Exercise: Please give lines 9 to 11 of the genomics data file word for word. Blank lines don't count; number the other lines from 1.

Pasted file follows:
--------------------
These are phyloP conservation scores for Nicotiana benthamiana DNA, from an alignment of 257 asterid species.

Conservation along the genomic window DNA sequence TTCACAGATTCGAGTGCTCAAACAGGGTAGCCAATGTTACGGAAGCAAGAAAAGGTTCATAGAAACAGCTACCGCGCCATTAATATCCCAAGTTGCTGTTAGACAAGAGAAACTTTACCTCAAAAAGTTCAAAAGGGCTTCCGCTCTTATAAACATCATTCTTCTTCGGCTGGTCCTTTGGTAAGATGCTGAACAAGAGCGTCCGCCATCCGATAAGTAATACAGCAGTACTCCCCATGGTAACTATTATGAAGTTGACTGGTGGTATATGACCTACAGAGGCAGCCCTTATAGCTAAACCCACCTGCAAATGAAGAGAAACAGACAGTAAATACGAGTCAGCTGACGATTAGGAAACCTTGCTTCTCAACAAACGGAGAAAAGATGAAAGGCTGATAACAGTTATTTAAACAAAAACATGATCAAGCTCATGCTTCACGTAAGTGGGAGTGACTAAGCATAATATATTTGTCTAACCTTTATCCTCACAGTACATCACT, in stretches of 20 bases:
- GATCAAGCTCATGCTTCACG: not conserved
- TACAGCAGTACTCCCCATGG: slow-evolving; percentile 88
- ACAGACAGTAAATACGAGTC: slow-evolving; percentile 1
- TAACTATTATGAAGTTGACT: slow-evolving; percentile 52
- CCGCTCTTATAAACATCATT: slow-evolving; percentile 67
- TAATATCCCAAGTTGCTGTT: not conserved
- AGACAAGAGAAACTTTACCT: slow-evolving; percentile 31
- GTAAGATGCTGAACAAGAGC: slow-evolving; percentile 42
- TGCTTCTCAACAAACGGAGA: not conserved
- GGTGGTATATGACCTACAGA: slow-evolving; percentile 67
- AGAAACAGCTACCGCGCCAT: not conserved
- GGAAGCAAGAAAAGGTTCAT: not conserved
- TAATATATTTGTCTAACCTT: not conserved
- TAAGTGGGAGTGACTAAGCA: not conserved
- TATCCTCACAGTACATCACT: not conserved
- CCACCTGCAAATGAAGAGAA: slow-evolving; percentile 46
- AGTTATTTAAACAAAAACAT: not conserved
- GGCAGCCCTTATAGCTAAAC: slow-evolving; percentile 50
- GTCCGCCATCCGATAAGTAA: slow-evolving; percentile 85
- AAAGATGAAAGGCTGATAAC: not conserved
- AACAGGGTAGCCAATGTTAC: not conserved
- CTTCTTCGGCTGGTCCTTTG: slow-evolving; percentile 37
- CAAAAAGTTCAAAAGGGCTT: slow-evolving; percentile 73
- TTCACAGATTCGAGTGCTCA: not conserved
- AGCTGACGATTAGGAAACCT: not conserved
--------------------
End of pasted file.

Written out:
- AGACAAGAGAAACTTTACCT: slow-evolving; percentile 31
- GTAAGATGCTGAACAAGAGC: slow-evolving; percentile 42
- TGCTTCTCAACAAACGGAGA: not conserved